Unfortunately, the Lions haven't fielded a competitive team in the last 40 years. Considering the bleak state of the economy around the country and especially the city of Detroit, I hope that changes this season for their sake.
2. Mike Brown
Ok Bengals fans, please set me straight if I get this wrong but is it true that Mike Brown employs only one scout? That can't be.
I read that somewhere and...and...it just can't be! This is yet another case of the owner taking on responsibilities that shouldn't be his, i.e. general manager.
I have a few suggestions for Mr. Brown:
a. hire a gm.
b. hire a scouting department.
c. hire Herm Edwards to keep your troubled players out of trouble.
d. don't draft troubled players.
e. get rid of the "Carl Pickens Clause" from players' contracts that penalizes players for criticizing the franchise. Players should keep their mouths shut in general but this clause insinuates that there will be something to gripe about.
f. after following steps a through e, sit back, do nothing, let the wins and respectability start rolling in.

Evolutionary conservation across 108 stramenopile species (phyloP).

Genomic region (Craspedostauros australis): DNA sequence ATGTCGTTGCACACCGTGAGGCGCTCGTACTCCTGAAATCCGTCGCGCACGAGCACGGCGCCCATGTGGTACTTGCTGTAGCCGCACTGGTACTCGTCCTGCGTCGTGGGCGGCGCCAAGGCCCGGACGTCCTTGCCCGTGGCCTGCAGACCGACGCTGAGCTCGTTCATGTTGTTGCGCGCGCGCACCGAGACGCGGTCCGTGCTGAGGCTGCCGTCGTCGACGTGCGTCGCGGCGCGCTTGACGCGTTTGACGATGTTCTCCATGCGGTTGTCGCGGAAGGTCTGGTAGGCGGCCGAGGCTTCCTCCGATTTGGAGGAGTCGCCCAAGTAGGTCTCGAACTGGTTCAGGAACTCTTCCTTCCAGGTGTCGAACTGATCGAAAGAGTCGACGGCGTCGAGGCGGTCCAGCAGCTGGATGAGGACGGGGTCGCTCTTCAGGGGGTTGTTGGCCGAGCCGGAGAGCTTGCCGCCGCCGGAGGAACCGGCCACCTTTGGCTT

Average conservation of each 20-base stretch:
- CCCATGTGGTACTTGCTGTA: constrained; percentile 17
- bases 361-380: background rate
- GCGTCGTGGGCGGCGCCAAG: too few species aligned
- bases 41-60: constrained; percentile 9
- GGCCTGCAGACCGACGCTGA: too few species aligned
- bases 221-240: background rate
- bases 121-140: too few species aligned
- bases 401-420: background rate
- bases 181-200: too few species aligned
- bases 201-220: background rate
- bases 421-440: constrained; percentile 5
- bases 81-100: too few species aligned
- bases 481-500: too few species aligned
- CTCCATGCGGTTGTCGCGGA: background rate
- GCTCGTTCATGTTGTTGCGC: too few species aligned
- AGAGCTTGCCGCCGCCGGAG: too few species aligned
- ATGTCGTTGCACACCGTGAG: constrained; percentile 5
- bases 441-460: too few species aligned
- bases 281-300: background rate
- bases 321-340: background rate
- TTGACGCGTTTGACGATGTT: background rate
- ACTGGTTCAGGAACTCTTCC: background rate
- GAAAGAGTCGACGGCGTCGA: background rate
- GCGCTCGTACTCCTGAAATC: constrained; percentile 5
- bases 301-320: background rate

1. Al Davis
Al Davis was successful during his brief tenure as an NFL head coach. He helped guide the Raiders to Super Bowl wins in '76, '80 and '83. He hired the first Latino head coach and the second African American head coach.
He's put women in high power positions where other franchises have not. But, then again...
Al Davis was against the AFL-NFL merger that produced our current beloved league. He's filed multiple, seemingly never ending lawsuits against multiple parties including the NFL.
He traded Jon Gruden at the peak of Gruden's success (who then beat Davis in the Super Bowl as the coach of the Tampa Bay Buccaneers).
He drafted Darrius Heyward-Bey ahead of Michael Crabtree in this years NFL Draft.
He's turned one of the most feared and respected franchises into hermits who are afraid of winning; they're residing in a cave next to Mr. Davis'. We'll call it the Black Hole.
I'm of the opinion that Al Davis should sell the team and retire abroad. I say he visits Brazil, participates in Carnivale and discovers that there are other colors aside from black.
Too bad we all know that's not going to happen. Mr Davis recently said he's not going to leave the Raiders until he's dead or he wins two more Super Bowls. You can see where I'm heading here.
Is it against NFL rules for a ghost to run an NFL franchise?